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Coping with Crises
By Betty Hughes, Ph.D., LMHC

2006

Are you experiencing a crisis now? If so, it is important to discern whether you need professional help immediately or whether to just call a family member or a friend.

For the purpose of this article, crisis is defined as an adverse circumstance that is out of the ordinary for you but still within the scope of expectation for people in general. Examples include job loss, diagnosis of a major medical problem, loss of a loved one through death or divorce, or severe marital or family problems.

When you find yourself in crisis, that is the time to take care of you. Remind yourself that the adversity has already happened or is in the process of happening, so technically it is in the past. It cannot be undone. You may need to do some things in the immediate future to tie up loose ends, of course. But now, in the present, is the time to slow things down if you possibly can. Take some time to clear your mind and focus your attention. Depending on the state of circumstances, you may only have a few minutes or you may have a few days or weeks or even more.

Take some deep breaths and tell yourself that you are in the process of resolving this crisis. Tell your body to relax, and imagine a relative sense of calm. Once you feel more centered, begin to list your options. Use the brainstorming technique of listing whatever comes to mind, without judgment.

Next, begin to focus on time segments. What are some things you can do immediately, things to do for the day, week, month, and so forth? It does not matter whether you actually do these things for that will bring in judgment and criticism. It is just a way to calm yourself and begin to form a feeling of structure.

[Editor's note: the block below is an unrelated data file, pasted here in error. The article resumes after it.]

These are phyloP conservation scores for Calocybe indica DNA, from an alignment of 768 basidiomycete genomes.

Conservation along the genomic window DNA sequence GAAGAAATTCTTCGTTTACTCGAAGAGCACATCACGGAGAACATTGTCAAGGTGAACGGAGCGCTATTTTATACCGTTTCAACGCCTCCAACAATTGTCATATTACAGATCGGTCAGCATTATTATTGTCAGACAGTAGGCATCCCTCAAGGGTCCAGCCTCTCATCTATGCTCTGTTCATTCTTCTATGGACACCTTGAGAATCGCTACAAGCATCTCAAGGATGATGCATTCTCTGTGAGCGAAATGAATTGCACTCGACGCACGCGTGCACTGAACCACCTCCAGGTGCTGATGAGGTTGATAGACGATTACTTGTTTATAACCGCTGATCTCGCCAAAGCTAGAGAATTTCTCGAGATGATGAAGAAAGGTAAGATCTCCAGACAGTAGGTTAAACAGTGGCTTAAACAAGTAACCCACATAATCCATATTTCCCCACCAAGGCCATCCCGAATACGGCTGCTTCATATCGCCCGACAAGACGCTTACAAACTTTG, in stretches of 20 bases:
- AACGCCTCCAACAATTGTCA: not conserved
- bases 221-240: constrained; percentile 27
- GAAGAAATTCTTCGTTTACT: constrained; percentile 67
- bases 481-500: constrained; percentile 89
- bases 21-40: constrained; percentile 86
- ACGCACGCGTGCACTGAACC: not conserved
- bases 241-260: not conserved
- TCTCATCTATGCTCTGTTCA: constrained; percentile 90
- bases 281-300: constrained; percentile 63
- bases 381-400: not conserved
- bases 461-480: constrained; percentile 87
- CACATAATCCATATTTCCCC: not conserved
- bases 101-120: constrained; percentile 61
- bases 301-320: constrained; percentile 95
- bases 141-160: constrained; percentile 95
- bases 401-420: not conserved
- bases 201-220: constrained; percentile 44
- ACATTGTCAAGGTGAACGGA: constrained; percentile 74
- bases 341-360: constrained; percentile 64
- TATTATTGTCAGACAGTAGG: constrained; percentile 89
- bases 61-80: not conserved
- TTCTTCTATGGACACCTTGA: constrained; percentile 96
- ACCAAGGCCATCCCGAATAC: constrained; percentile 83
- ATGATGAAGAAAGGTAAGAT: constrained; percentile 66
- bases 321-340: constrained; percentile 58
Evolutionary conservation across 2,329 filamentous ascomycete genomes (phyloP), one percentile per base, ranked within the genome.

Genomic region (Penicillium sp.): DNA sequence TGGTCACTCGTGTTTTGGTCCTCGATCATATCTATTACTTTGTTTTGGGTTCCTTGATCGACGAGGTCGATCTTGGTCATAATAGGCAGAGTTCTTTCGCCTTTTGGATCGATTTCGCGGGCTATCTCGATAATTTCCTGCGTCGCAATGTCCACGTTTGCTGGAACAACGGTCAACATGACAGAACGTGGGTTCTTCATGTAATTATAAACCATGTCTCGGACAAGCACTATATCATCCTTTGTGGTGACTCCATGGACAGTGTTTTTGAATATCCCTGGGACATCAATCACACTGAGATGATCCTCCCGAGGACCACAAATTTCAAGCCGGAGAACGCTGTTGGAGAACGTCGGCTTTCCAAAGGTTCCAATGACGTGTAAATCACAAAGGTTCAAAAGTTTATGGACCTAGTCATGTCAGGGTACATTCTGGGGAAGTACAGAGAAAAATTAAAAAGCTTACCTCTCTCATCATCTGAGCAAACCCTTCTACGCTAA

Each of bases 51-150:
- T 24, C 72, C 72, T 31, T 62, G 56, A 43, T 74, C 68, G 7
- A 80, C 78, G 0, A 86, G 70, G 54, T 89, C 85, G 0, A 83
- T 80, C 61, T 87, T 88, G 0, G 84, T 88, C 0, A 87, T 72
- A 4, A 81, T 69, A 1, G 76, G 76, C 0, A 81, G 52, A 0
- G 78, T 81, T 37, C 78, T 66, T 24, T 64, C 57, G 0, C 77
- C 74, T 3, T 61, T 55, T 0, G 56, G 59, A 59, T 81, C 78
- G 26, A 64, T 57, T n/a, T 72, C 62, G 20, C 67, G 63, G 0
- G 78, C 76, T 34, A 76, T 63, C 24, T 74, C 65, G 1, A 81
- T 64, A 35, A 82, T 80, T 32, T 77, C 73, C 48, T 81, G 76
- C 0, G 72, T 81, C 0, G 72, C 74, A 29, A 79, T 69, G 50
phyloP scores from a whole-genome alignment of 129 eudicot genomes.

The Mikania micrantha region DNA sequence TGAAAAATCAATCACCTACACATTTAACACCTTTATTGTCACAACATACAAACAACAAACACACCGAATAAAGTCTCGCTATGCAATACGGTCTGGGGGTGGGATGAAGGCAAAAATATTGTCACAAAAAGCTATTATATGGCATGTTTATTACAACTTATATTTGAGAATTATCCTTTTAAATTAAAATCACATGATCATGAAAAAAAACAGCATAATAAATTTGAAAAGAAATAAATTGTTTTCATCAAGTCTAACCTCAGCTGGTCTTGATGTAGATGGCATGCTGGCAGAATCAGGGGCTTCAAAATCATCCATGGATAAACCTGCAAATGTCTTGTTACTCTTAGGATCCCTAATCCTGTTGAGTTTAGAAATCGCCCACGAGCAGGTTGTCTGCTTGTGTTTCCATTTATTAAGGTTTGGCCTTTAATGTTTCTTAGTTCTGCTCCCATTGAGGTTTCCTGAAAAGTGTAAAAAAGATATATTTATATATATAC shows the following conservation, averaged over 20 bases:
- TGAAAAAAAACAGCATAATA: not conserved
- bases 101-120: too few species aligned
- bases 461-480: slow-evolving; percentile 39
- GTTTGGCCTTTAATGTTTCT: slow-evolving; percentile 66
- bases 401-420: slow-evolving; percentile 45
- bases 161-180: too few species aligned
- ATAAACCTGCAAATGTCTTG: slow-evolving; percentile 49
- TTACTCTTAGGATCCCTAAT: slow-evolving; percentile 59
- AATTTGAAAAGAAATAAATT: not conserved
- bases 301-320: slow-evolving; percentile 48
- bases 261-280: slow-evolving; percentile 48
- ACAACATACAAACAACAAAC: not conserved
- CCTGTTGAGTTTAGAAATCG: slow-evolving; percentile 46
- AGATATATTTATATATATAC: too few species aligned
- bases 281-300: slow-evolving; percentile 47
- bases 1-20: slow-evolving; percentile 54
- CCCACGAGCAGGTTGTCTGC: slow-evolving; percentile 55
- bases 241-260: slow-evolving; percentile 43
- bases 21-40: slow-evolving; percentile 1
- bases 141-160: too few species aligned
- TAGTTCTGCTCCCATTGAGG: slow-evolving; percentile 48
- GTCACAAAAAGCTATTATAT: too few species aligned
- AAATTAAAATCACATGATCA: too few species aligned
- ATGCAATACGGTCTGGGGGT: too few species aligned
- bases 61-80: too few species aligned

Once you feel grounded, pay attention to the four major components of who you are: body, mind, emotions, and spirit. What can you do to bring each of these into greater relative balance? Remember to just list techniques first, and then you will have a variety of things as options. Sometimes a particular technique will work better than others. Following are a few ideas for each area, but preferably you will add what has worked for you in the past or things that you would like to try in the future:

Body: Focus on what will rest, relax, and rejuvenate you.
1. Extra sleep
2. Walking or other exercise that is appropriate for you
3. Gardening
4. Good nutrition
5. Continue to add your own ideas

Mind: Focus on what will bring calm, clarity, and clear thinking.
1. Affirmations
2. Positive thinking (and challenge negative thoughts)
3. Meditation
4. Deliberate distraction by thinking of something else
5. Continue to add your own ideas

Emotions: Focus on what will bring a feeling of peace, poise, and
personal power.
1. Affirmations
2. Forgiveness
3. Visualizing a better future
4. Deliberately think of things that make you feel better
5. Continue to add your own ideas

Spirit: Focus on what will inspire you, connect you to your
intuition, and interconnect you to both inner guidance and
external support.
1. Meditation and/or prayer
2. Gratitude List
3. Journaling